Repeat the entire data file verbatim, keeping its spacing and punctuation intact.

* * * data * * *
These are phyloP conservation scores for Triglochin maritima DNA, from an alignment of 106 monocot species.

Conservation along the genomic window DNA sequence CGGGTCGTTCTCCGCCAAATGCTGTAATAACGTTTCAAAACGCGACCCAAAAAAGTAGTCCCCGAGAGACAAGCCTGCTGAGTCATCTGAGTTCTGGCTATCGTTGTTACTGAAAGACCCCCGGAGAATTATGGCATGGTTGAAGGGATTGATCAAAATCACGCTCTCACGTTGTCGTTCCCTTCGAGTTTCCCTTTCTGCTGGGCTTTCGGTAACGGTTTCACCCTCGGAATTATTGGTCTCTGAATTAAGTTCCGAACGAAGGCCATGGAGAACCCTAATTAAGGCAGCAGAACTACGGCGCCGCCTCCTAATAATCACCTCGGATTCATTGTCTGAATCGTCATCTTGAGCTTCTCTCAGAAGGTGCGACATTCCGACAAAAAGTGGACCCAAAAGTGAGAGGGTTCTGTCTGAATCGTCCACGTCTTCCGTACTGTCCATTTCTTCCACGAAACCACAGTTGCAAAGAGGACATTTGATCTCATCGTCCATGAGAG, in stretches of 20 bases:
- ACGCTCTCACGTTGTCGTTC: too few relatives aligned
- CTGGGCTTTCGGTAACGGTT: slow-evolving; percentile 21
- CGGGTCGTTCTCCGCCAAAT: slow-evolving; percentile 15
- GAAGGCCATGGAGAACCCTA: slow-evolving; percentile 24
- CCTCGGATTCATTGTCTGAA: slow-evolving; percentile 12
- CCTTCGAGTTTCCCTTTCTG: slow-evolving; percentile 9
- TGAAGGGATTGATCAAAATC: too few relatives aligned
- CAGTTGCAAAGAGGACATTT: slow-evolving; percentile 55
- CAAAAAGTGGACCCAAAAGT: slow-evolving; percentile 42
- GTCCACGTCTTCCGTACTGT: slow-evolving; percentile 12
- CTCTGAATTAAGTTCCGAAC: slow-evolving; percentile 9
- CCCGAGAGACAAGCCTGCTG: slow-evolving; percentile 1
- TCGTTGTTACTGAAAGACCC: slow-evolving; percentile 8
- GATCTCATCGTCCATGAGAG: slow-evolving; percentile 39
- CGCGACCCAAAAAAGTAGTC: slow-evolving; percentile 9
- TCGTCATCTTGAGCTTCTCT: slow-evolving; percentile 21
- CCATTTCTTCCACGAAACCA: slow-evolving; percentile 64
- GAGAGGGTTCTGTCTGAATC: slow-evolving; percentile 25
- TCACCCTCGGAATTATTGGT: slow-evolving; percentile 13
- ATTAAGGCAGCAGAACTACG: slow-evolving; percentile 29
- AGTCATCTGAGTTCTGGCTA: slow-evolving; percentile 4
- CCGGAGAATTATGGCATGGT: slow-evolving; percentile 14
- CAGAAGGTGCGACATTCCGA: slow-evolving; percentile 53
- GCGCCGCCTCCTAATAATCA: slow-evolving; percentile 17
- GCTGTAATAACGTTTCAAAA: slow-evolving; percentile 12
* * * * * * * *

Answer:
These are phyloP conservation scores for Triglochin maritima DNA, from an alignment of 106 monocot species.

Conservation along the genomic window DNA sequence CGGGTCGTTCTCCGCCAAATGCTGTAATAACGTTTCAAAACGCGACCCAAAAAAGTAGTCCCCGAGAGACAAGCCTGCTGAGTCATCTGAGTTCTGGCTATCGTTGTTACTGAAAGACCCCCGGAGAATTATGGCATGGTTGAAGGGATTGATCAAAATCACGCTCTCACGTTGTCGTTCCCTTCGAGTTTCCCTTTCTGCTGGGCTTTCGGTAACGGTTTCACCCTCGGAATTATTGGTCTCTGAATTAAGTTCCGAACGAAGGCCATGGAGAACCCTAATTAAGGCAGCAGAACTACGGCGCCGCCTCCTAATAATCACCTCGGATTCATTGTCTGAATCGTCATCTTGAGCTTCTCTCAGAAGGTGCGACATTCCGACAAAAAGTGGACCCAAAAGTGAGAGGGTTCTGTCTGAATCGTCCACGTCTTCCGTACTGTCCATTTCTTCCACGAAACCACAGTTGCAAAGAGGACATTTGATCTCATCGTCCATGAGAG, in stretches of 20 bases:
- ACGCTCTCACGTTGTCGTTC: too few relatives aligned
- CTGGGCTTTCGGTAACGGTT: slow-evolving; percentile 21
- CGGGTCGTTCTCCGCCAAAT: slow-evolving; percentile 15
- GAAGGCCATGGAGAACCCTA: slow-evolving; percentile 24
- CCTCGGATTCATTGTCTGAA: slow-evolving; percentile 12
- CCTTCGAGTTTCCCTTTCTG: slow-evolving; percentile 9
- TGAAGGGATTGATCAAAATC: too few relatives aligned
- CAGTTGCAAAGAGGACATTT: slow-evolving; percentile 55
- CAAAAAGTGGACCCAAAAGT: slow-evolving; percentile 42
- GTCCACGTCTTCCGTACTGT: slow-evolving; percentile 12
- CTCTGAATTAAGTTCCGAAC: slow-evolving; percentile 9
- CCCGAGAGACAAGCCTGCTG: slow-evolving; percentile 1
- TCGTTGTTACTGAAAGACCC: slow-evolving; percentile 8
- GATCTCATCGTCCATGAGAG: slow-evolving; percentile 39
- CGCGACCCAAAAAAGTAGTC: slow-evolving; percentile 9
- TCGTCATCTTGAGCTTCTCT: slow-evolving; percentile 21
- CCATTTCTTCCACGAAACCA: slow-evolving; percentile 64
- GAGAGGGTTCTGTCTGAATC: slow-evolving; percentile 25
- TCACCCTCGGAATTATTGGT: slow-evolving; percentile 13
- ATTAAGGCAGCAGAACTACG: slow-evolving; percentile 29
- AGTCATCTGAGTTCTGGCTA: slow-evolving; percentile 4
- CCGGAGAATTATGGCATGGT: slow-evolving; percentile 14
- CAGAAGGTGCGACATTCCGA: slow-evolving; percentile 53
- GCGCCGCCTCCTAATAATCA: slow-evolving; percentile 17
- GCTGTAATAACGTTTCAAAA: slow-evolving; percentile 12